A mobile gait lab
Thanks to sensors in clothing, in future physicians will be able to monitor and correct patients’ movement patterns even after they have been discharged from hospital. Patients suffering from gait problems, such as those in the recovery phase after surgery, will be able to contact their doctors directly – even if they’re at home: A research team with the participation of Fraunhofer FHR and the Ruhr University Bochum (RUB) is developing a mobile system that continuously measures everyday movements, gives patients direct feedback and allows doctors to closely monitor and optimize recovery processes. The »RehaToGo« project, led by the Duisburg-based company »ID4us« is being funded with around 2.1 million euros from the European Regional Development Fund.
Patients become invisible
If walking is difficult due to an accident, illness or immediately after hip or knee surgery, specialized centers can perform a gait analysis to determine where the problem lies and how best to treat it. Physical therapy exercises or assistive devices can then help patients recover. After discharge from the hospital, however, sufferers become invisible: no professional monitors whether healing continues or even damage develops which results from permanently incorrect movement patterns. “For many practices, the complex gait analysis is way too expensive,” says Prof. Dr. Thomas Kaiser of »ID4us«.”
This is where the »RehaToGo« team comes in: The researchers involved want to develop a new way of measuring the movement of arms and legs based on radio frequency identification (RFID) technology. RFID labels, so-called tags, are to be integrated into everyday clothing so that miniature readers can read and process the movement patterns of their wearers. The task of the scientists at Fraunhofer FHR together with the Chair of Integrated Systems at RUB headed by Prof. Dr. Nils Pohl is to couple the RFID technology with high-frequency radar systems in order to precisely track the individual tags on the body.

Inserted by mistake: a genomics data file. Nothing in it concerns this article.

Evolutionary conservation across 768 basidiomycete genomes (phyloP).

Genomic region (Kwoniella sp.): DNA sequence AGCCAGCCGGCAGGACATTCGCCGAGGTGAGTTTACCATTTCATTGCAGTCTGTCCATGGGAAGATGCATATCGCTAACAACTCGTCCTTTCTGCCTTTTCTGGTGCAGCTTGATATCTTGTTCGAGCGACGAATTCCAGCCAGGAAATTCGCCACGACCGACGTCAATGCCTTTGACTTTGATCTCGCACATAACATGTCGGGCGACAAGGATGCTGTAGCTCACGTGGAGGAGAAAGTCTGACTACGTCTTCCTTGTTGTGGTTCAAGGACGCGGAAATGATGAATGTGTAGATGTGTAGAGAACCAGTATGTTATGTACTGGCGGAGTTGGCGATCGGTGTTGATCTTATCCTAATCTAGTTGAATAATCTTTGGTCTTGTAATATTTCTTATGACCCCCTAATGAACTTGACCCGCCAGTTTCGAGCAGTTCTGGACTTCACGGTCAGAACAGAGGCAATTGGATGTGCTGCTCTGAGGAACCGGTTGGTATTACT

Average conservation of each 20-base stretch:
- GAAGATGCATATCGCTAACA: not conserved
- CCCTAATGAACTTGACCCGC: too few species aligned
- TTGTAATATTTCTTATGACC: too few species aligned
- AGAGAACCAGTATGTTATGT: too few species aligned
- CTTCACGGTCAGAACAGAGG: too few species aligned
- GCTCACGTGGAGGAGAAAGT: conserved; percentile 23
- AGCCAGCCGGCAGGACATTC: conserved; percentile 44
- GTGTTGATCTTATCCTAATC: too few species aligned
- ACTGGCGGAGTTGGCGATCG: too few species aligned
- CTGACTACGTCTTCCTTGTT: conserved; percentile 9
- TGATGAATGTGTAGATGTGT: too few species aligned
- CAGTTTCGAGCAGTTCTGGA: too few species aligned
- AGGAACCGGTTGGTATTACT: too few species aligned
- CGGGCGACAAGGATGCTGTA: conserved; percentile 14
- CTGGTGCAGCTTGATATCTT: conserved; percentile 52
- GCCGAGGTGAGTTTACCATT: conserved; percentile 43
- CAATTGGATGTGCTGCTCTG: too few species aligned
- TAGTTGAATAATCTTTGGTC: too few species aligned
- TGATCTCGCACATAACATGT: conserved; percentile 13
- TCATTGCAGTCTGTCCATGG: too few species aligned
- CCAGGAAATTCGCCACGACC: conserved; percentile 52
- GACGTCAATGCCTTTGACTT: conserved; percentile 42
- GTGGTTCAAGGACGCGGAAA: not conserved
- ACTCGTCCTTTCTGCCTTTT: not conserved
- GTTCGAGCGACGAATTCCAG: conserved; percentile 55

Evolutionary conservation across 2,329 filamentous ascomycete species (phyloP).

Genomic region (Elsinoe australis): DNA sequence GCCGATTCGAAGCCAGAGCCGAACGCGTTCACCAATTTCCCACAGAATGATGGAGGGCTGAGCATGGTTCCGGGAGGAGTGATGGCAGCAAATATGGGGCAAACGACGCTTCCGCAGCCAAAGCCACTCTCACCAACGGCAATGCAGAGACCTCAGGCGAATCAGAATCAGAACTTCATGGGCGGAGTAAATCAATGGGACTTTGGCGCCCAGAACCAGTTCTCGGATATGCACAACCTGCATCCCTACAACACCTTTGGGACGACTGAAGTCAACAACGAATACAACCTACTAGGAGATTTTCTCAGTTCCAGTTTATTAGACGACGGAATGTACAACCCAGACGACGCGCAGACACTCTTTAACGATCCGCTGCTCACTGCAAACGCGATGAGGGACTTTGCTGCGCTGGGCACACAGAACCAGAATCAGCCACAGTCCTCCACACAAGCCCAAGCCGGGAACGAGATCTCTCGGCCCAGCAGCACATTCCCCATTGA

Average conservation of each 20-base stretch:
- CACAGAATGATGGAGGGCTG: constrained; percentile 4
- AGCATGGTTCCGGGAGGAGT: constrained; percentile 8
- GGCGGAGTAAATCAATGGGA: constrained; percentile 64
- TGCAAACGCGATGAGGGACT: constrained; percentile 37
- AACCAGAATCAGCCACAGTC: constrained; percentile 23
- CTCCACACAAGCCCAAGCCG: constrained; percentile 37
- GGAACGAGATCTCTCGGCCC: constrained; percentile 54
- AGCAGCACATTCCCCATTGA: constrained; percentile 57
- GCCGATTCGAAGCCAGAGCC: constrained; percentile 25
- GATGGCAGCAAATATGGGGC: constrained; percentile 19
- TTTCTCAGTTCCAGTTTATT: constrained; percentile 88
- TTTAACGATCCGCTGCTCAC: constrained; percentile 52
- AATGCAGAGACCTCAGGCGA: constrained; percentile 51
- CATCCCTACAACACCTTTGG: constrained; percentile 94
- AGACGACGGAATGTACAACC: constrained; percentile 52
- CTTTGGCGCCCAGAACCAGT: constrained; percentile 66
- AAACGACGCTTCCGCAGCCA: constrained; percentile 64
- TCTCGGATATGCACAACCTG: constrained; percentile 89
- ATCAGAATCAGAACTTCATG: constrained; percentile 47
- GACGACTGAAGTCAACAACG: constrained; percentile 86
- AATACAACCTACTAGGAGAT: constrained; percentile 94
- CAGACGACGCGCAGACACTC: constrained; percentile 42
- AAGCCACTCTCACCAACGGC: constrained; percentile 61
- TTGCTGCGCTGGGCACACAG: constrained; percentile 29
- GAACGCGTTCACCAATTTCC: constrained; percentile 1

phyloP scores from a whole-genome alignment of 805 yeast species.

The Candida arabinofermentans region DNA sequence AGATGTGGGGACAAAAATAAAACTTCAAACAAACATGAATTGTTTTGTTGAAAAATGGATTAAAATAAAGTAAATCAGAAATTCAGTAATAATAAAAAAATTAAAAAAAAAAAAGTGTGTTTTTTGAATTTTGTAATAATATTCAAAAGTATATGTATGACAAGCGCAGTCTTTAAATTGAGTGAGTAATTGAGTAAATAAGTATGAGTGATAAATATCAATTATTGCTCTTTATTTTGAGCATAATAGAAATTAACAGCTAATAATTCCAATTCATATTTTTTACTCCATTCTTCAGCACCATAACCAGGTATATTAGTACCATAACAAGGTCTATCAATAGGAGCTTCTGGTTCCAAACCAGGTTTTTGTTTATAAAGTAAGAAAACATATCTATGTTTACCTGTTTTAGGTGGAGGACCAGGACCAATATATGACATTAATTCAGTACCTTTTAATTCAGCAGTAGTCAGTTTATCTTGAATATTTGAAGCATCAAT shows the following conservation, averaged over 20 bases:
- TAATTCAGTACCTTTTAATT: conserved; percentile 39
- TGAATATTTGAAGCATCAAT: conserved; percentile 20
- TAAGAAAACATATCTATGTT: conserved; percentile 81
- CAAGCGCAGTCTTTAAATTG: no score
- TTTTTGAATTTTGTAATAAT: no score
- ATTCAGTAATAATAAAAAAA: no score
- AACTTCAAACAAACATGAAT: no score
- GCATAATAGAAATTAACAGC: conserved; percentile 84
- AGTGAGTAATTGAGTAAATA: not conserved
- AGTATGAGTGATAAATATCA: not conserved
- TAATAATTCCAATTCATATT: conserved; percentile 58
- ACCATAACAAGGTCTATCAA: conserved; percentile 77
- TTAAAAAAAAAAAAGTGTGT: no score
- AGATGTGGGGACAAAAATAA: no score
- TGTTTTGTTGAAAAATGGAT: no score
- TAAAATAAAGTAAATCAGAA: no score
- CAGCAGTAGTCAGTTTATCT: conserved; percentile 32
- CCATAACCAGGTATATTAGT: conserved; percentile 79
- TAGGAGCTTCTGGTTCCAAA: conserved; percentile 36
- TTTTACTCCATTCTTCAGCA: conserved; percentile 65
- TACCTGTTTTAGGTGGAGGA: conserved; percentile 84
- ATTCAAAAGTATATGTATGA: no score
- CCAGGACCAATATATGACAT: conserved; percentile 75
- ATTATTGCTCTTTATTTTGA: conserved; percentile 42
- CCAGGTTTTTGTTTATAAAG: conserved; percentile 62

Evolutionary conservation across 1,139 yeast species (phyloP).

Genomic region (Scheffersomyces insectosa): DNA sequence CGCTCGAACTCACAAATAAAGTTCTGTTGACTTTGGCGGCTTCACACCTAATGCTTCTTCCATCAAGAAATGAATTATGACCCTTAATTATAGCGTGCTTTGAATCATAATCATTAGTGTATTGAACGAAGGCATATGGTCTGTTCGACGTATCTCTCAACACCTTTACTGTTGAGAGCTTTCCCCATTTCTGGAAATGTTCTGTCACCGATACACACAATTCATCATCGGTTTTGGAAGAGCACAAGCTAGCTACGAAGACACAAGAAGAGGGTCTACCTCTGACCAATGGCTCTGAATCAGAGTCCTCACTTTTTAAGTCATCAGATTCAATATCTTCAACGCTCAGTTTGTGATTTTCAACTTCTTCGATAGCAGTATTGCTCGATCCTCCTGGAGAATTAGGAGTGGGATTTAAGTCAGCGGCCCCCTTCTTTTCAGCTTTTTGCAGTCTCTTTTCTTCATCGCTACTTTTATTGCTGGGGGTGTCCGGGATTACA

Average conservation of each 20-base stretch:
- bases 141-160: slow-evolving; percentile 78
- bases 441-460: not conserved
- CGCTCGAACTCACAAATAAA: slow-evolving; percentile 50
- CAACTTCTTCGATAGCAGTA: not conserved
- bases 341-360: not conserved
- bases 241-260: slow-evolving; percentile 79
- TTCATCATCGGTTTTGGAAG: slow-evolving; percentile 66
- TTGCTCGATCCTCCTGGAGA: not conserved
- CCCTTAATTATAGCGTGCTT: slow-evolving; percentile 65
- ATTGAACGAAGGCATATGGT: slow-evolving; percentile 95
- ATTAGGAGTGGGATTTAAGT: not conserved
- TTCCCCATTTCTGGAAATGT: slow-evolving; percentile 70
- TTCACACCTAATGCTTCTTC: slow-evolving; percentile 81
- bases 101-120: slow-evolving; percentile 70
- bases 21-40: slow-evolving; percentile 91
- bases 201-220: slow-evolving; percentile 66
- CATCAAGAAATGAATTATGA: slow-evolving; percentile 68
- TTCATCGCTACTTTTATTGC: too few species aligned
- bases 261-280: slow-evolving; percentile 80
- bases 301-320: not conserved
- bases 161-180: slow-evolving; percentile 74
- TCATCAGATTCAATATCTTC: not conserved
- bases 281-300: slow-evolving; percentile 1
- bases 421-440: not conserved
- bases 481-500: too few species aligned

Gaining real-time online feedback
Patients can thus receive direct online feedback on the course of movement or the execution of physiotherapeutic exercises. The attending physicians can use telemedicine to detect harmful gait patterns and closely monitor the course of recovery, optimizing treatment accordingly. In this way, a large group of patients and treatment providers will have access to a technology whose cost-intensive variant was previously only available to a small elite of specialized centers.
At the Department of Orthopedics and Trauma Surgery at the University of Duisburg-Essen of Prof. Dr. Marcus Jaeger, St. Marien Hospital Muelheim/Contilia, this new technology is being applied for the first time to patients after joint replacement. “Online monitoring will improve the quality of treatment, increase patient safety and at the same time shorten the hospital stay,” says clinic director Jaeger happily.
In this context, Asmblx is implementing the visualization app, which can be used to evaluate the data collected on the move as well. Our contribution here is to provide convenient usability for medical staff and later also for the patients themselves.
Under the leadership of the company »ID4us«, the consortium includes the Ruhr University Bochum, the Fraunhofer Institute for High Frequency Physics and Radar Technology FHR, the company Asmblx, the University of Duisburg-Essen, the Heinrich Heine University Duesseldorf, the University Hospital Essen, the University of Paderborn and the company Luttermann.
The project is funded with 2.1 million euros from the European Regional Development Fund ERDF.